Report on Soufriere Hills (United Kingdom) — 22 November-28 November 2000
Smithsonian / US Geological Survey Weekly Volcanic Activity Report,
22 November-28 November 2000
Managing Editor: Gari Mayberry
Please cite this report as:
Global Volcanism Program, 2000. Report on Soufriere Hills (United Kingdom). In: Mayberry, G (ed.), Weekly Volcanic Activity Report, 22 November-28 November 2000. Smithsonian Institution and US Geological Survey.
16.72°N, 62.18°W; summit elev. 915 m
All times are local (unless otherwise noted)
The MVO reported that during 17-24 November volcanism continued at an elevated level, with the continued growth of the lava dome and a significant increase in the number of detected rockfall signals. The latter parameter more than doubled relative to the previous week. On the other hand, the number and energy of long-period earthquakes decreased. The lava spine that was growing on top of the lava dome was estimated at over 1,085 m a.s.l. on 17 November, but partially collapsed sometime during 18-19 November. Rockfalls and small pyroclastic flows traveled down the notch between the NE and N lobes of the 1995-98 dome. Ash clouds associated with this activity reached no higher than 3 km a.s.l. Towards the end of the week rockfall activity down the E flank decreased. The Washington VAAC reported low-level ash clouds visible during the week; these traveled to the NW and WNW.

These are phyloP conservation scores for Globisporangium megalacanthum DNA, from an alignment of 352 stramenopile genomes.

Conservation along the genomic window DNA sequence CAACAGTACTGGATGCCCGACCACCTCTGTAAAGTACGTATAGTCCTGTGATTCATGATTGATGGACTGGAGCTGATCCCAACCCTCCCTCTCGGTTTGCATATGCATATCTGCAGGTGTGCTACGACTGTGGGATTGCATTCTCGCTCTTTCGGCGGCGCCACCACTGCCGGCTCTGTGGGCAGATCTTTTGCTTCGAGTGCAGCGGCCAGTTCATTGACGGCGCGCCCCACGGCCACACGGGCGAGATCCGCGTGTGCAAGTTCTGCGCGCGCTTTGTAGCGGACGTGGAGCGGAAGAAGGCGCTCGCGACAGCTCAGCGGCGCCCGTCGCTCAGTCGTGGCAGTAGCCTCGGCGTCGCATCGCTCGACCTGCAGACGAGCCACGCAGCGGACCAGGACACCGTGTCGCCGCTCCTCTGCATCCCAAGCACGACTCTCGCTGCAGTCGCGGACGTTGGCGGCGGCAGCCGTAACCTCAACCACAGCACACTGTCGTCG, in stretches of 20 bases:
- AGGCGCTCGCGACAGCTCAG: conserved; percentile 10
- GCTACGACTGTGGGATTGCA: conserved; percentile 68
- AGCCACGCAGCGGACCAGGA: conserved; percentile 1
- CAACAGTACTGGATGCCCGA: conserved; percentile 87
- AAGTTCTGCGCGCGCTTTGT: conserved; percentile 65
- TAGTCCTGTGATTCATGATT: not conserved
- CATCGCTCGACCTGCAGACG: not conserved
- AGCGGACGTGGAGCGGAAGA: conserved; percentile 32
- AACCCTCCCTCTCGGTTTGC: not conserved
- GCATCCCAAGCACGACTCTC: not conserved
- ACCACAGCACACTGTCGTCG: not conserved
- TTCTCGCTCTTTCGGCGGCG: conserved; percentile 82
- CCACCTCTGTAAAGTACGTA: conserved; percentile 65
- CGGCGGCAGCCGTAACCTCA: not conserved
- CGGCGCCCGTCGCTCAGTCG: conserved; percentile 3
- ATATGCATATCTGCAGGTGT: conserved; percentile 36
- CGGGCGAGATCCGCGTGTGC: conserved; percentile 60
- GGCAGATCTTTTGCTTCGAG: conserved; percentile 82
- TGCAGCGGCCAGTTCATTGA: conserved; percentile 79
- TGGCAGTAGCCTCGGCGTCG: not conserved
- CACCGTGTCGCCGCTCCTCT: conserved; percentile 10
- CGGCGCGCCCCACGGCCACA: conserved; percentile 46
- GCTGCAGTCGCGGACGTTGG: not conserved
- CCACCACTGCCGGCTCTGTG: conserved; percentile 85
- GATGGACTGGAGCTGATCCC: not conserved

Geological Summary. The complex, dominantly andesitic Soufrière Hills volcano occupies the southern half of the island of Montserrat. The summit area consists primarily of a series of lava domes emplaced along an ESE-trending zone. The volcano is flanked by Pleistocene complexes to the north and south. English's Crater, a 1-km-wide crater breached widely to the east by edifice collapse, was formed about 2000 years ago as a result of the youngest of several collapse events producing submarine debris-avalanche deposits. Block-and-ash flow and surge deposits associated with dome growth predominate in flank deposits, including those from an eruption that likely preceded the 1632 CE settlement of the island, allowing cultivation on recently devegetated land to near the summit. Non-eruptive seismic swarms occurred at 30-year intervals in the 20th century, but no historical eruptions were recorded until 1995. Long-term small-to-moderate ash eruptions beginning in that year were later accompanied by lava-dome growth and pyroclastic flows that forced evacuation of the southern half of the island and ultimately destroyed the capital city of Plymouth, causing major social and economic disruption.
Sources: Montserrat Volcano Observatory (MVO), Washington Volcanic Ash Advisory Center (VAAC)